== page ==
Gravity Rush Remastered: When going upside down helps a lot

cutscene09Gravity Rush first appeared on Sony’s PS Vita handheld console and it made great use of the handheld’s touch screen and tilt capabilities to guide the game’s heroine Kat around a city called Hekseville, under siege by an alien race called the Nevi.

Central to the game is Kat’s ability to manipulate gravity – a power that is given to her early in the game by a mysterious black kitten that she comes across while exploring the city. Kat can manipulate gravity to fly through the air, walk on walls and ceilings and do flying attacks against the Nevi.

Gravity Rush was the perfect game for the PS Vita, thanks to its touch screen and on the PS4 it makes the most of that consoles tilt controls and while the move to the PS4 retains the things that made the handheld version good, it still suffers from the repetitive and tedious combat, especially when battling some of the game’s large boss battles. The boss battle against a Nevi that resembles an octopus which spins its tentacles, revealing its weak spot, provide frustrating in the Vita version for me, and it proved as equally frustrating in the PS4 version.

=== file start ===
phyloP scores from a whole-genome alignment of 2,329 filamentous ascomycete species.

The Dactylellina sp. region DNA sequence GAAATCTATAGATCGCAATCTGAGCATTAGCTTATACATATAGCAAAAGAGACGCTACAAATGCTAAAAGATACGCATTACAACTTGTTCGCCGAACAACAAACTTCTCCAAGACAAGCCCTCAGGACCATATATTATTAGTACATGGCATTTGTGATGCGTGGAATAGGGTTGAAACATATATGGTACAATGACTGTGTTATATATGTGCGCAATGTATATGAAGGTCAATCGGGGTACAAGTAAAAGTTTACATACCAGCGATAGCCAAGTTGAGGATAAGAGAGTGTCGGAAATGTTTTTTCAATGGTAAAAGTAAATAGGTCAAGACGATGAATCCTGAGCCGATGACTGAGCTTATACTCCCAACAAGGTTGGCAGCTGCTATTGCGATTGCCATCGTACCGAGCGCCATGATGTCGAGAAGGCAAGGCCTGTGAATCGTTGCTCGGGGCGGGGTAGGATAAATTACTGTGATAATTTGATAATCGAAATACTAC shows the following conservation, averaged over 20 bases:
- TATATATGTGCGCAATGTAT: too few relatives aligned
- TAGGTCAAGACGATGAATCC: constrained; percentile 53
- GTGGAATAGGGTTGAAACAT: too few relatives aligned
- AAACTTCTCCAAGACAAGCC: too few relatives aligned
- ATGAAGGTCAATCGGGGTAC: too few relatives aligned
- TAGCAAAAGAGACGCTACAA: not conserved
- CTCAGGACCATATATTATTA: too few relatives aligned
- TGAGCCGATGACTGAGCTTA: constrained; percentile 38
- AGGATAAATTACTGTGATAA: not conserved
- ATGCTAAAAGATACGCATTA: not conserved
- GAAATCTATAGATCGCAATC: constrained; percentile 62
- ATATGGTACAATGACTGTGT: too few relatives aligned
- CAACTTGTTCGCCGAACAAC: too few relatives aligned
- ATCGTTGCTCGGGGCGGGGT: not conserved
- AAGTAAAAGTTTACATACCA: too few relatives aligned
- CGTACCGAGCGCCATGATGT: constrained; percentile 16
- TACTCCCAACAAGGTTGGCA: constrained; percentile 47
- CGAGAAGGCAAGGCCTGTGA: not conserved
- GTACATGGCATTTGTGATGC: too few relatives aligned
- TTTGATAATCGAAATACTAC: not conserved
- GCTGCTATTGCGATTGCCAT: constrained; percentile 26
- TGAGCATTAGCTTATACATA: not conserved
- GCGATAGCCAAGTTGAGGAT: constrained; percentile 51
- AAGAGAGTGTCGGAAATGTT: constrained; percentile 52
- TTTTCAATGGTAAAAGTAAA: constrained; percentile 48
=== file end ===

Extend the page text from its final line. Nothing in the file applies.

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The magical black cat that gives heroine Kat her ability to manipulate gravity in Gravity Rush.

Bluepoint Games, the development studio that also did the work on the excellent Uncharted: Nathan Drake Collection for the PS4, has done an excellent job creating Gravity Rush for the PS4 and this new version comes with all the DLC and extra content of the Vita version.

Despite its charming cel-shaded visuals and repetitive combat, Gravity Rush is a fun game but having played it on the PS Vita first, for me, Gravity Rush remains better suited to the PS Vita than the PS4.